Stefan Oschmann, chairman of the executive board and CEO at Merck Group. PROVIDED TO China Daily
The head of Merck Group has merged traditional values with a modern multinational company as it expands in China
Your senses are bombarded by a rainbow of colors when you click on to the Merck Group website.
Rolled out two years ago, this flamboyant online gateway is distinctly brash for a company which can trace its roots back to 1668.
After all, the descendants of Friedrich Jacob Merck, the man who founded the firm in Darmstadt, Germany, are still involved in this global juggernaut.
"Merck is a company driven by a passion for research and discovery," said Stefan Oschmann, chairman of the executive board and CEO at Merck Group.
The company's three business divisions, healthcare, life sciences and performance materials, have thrived after a string of mergers and acquisitions.
Annual revenue is about 15 billion euros (.58 billion), with 2 billion euros spent on R&D last year, according to Merck's website.
With up to 50,000 employees, the company operates in 66 countries, "working on breakthrough solutions and technologies", the conglomerate reported.
Merck might be old, but the group is quick to embrace change, such as e-commerce and artificial intelligence.
"Restructuring is now ancient history and we are harvesting the fruit from those efforts," said Oschmann. "We would not have survived nearly 350 years if we were not open to novel trends."
Merck is still about 70 percent owned by the descendants of the founder. Market investors hold the other 30 percent.
Naturally, Oschmann has to strike the right balance between long-term values and short-term gains.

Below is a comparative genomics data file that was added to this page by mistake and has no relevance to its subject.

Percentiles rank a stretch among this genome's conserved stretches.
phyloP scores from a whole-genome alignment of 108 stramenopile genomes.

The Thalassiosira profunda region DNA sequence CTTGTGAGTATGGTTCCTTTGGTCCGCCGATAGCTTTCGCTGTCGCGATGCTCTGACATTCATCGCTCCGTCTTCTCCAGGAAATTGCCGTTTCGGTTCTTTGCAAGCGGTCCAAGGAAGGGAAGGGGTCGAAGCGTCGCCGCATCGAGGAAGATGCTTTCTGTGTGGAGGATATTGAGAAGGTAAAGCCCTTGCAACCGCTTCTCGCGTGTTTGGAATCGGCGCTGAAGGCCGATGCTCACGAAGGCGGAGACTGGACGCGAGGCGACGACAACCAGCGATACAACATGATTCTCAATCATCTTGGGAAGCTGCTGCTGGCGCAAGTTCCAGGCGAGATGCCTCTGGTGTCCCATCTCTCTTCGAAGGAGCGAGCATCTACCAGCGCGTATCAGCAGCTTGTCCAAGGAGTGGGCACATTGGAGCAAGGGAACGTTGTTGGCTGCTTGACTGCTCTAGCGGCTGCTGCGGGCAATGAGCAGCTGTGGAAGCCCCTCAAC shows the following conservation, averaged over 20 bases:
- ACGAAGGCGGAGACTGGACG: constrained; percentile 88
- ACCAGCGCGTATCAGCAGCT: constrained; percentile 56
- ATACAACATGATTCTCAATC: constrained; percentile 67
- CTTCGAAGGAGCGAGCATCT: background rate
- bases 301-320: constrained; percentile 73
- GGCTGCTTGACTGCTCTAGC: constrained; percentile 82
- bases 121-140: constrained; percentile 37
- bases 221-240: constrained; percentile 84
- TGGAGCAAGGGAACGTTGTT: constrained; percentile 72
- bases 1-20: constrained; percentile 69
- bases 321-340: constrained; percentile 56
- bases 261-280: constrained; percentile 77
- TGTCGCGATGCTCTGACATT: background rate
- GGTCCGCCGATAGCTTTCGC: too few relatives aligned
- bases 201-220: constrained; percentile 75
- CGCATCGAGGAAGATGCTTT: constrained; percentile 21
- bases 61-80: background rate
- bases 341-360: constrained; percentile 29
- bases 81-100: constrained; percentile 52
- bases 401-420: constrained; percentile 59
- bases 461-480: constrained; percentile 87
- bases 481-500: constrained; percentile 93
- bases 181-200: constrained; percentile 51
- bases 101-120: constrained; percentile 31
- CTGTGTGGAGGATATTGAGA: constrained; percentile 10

But his feel for what is right has helped him as the company expands in the world's second largest economy.
In an in-depth interview with China Daily, the 60-year-old CEO talked about Merck's relentless drive for innovation, business opportunities in China and his view of globalization.
How do Merck's products relate to everyday life?
In healthcare, we work in oncology (cancer treatments), neurology and multiple sclerosis. In life science, when new drugs are being developed, scientists across the world will eventually be able to use our products.
We also make performance materials. These are used for display screens and chip making (for an array of electrical goods, such as smartphones, tablets and PCs).
How do the three businesses create synergy within the company?
The synergy exists mostly in new product development and research. When you look at precision gene-editing, there is a new technology where you can introduce and influence genetic material. We are a global leader in our life science division.
We can also use this in our healthcare operation.
We also see synergies in the digital world. For example, by acquiring Sigma-Aldrich Corp (a chemical, life science and biotechnology company), we are now one of the largest retailers of life sciences in the world. People say we are the Amazon of the lab.
How does China fit into your strategic plan?
China is a very important market for us. We are on track to complete a life science facility in Nantong, Jiangsu province.
Remember, this is a country that lifted hundreds of millions of people out of poverty and gave them access to healthcare. This achievement has "no parallel in world history".
As for Merck, we need to invest in infrastructure in the next five years. We are also considering how to further digitize our business as China is an important place for that.
We plan to open an innovation hub by working with Chinese startups and academic institutions.